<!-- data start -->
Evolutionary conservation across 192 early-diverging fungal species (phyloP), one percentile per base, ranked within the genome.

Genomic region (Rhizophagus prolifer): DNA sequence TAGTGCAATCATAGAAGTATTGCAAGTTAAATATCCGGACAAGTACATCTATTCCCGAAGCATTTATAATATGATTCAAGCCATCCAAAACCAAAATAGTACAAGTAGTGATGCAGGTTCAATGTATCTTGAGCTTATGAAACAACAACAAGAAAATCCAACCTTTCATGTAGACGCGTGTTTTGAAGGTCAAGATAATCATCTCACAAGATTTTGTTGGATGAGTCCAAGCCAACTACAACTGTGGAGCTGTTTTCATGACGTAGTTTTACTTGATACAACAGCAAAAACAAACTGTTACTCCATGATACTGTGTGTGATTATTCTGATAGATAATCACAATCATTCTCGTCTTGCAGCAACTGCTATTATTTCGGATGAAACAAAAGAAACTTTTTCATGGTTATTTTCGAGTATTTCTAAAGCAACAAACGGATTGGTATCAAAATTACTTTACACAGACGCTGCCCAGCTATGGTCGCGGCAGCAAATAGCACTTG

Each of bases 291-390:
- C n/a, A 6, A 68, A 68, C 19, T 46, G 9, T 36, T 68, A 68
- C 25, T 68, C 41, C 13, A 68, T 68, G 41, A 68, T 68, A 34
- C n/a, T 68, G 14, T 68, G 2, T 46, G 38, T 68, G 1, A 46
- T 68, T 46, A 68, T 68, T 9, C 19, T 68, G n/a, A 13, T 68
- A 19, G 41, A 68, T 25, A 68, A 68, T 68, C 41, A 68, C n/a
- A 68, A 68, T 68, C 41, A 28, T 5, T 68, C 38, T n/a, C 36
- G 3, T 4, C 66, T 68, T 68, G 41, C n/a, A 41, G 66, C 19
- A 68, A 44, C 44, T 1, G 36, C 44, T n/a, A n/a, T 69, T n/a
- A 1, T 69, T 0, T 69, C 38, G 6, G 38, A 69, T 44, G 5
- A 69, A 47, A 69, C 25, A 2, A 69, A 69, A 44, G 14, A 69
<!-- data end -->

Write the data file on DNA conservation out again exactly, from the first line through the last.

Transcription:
Evolutionary conservation across 192 early-diverging fungal species (phyloP), one percentile per base, ranked within the genome.

Genomic region (Rhizophagus prolifer): DNA sequence TAGTGCAATCATAGAAGTATTGCAAGTTAAATATCCGGACAAGTACATCTATTCCCGAAGCATTTATAATATGATTCAAGCCATCCAAAACCAAAATAGTACAAGTAGTGATGCAGGTTCAATGTATCTTGAGCTTATGAAACAACAACAAGAAAATCCAACCTTTCATGTAGACGCGTGTTTTGAAGGTCAAGATAATCATCTCACAAGATTTTGTTGGATGAGTCCAAGCCAACTACAACTGTGGAGCTGTTTTCATGACGTAGTTTTACTTGATACAACAGCAAAAACAAACTGTTACTCCATGATACTGTGTGTGATTATTCTGATAGATAATCACAATCATTCTCGTCTTGCAGCAACTGCTATTATTTCGGATGAAACAAAAGAAACTTTTTCATGGTTATTTTCGAGTATTTCTAAAGCAACAAACGGATTGGTATCAAAATTACTTTACACAGACGCTGCCCAGCTATGGTCGCGGCAGCAAATAGCACTTG

Each of bases 291-390:
- C n/a, A 6, A 68, A 68, C 19, T 46, G 9, T 36, T 68, A 68
- C 25, T 68, C 41, C 13, A 68, T 68, G 41, A 68, T 68, A 34
- C n/a, T 68, G 14, T 68, G 2, T 46, G 38, T 68, G 1, A 46
- T 68, T 46, A 68, T 68, T 9, C 19, T 68, G n/a, A 13, T 68
- A 19, G 41, A 68, T 25, A 68, A 68, T 68, C 41, A 68, C n/a
- A 68, A 68, T 68, C 41, A 28, T 5, T 68, C 38, T n/a, C 36
- G 3, T 4, C 66, T 68, T 68, G 41, C n/a, A 41, G 66, C 19
- A 68, A 44, C 44, T 1, G 36, C 44, T n/a, A n/a, T 69, T n/a
- A 1, T 69, T 0, T 69, C 38, G 6, G 38, A 69, T 44, G 5
- A 69, A 47, A 69, C 25, A 2, A 69, A 69, A 44, G 14, A 69